Working from home one year later, how Wisconsinites are adapting

Posted at 6:37 AM, Mar 17, 2021
and last updated 2021-03-17 07:37:52-04

MILWAUKEE - Before the pandemic, just 3 percent of the U.S. workforce worked from home. According to a December survey from Upwork, that number shot up to 27 percent.

There is a term workers may soon use more often: Flexible work schedules.

City planner and urban designer Alice Shay with Buro Happold sees the infrastructure of cities and our communities looking different, “I see a more flexible work situation where companies have distributed office setups.”

She adds, “Co-working spaces that are partially sponsored by companies across the city so you still have those hubs of activity but you still have that flexibility.” Because working home is not always ideal.

Just ask Waukesha mom, Katie Golsteyn, Director of Operations Lifetime Realty Group Keller Williams, “I was working at the kitchen table and that's where we would have dinner.”

She moved into a bigger home last year to make working from home and starting a side-business, clothing company She hopes to keep a hybrid work from home schedule, “I like the flexibility of being here and be able to have really dedicated time with what I’m doing there's no people stopping into our office.”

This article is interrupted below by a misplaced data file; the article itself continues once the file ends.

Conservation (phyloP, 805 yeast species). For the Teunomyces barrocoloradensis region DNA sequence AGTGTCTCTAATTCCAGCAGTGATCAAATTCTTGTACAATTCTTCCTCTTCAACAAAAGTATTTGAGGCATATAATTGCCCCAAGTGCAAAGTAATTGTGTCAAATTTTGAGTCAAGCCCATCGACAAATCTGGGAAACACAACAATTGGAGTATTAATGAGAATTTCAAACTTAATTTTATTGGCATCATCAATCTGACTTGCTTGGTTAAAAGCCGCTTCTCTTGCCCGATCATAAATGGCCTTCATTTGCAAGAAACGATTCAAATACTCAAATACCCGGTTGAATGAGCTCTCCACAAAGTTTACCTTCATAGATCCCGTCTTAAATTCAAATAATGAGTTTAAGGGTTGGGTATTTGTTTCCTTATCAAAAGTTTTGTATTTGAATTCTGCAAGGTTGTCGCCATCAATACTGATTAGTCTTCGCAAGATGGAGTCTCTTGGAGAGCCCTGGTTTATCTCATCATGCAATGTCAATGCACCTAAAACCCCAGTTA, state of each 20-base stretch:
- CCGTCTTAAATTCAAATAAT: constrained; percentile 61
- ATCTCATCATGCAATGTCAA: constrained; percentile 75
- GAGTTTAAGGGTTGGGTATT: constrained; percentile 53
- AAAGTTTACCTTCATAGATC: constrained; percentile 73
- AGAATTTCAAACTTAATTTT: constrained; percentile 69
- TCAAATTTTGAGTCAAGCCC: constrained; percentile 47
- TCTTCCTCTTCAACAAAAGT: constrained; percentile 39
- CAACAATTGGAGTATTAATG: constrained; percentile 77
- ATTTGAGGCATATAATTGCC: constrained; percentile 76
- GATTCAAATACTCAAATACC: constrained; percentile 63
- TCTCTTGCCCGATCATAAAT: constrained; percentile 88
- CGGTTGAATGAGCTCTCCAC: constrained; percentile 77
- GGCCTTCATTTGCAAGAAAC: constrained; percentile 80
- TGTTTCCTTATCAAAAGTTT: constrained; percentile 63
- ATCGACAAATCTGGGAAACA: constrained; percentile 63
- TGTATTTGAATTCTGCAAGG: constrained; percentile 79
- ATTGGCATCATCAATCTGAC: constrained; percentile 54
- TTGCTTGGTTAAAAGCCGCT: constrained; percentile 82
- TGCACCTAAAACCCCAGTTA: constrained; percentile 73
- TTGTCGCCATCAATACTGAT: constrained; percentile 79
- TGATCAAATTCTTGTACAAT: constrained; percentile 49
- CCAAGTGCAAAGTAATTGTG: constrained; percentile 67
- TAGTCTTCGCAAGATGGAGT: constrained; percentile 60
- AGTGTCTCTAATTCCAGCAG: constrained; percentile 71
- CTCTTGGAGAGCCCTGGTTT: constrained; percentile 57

Shay sees opportunities for local workers to find jobs in even bigger cities, without leaving Milwaukee and its suburbs, “Where they’re not the most dense in our country but they’re still walk-able. You can still own a single-family home in an urban core. I think there's a lot of viability and it's really sustainable model.”

Something we found the owner of Milwaukee AD agency The Weaponry Adam Albrecht already took advantage of, “We have a full-time employee in Louisville, Kentucky now.”

He credits the trust his employees have shown in this time, that working from home has cut down sick days, and has made his employees happier, adding, “An employees workday now is really based on their own lifestyles. I don’t think that if it weren’t for the pandemic we would be as understanding of the opportunities we could take advantage of.”

Including himself. Albrecht said, “I volunteered to become a high school track coach at my daughter's high school.”

Before, he says he would not have even considered it.

Showing the effects of this pandemic may create some permanent changes in our lives forever.

Click here to read Adam Albrecht's latest blog post titled: '20 things I learned from the most unique year of my life.'

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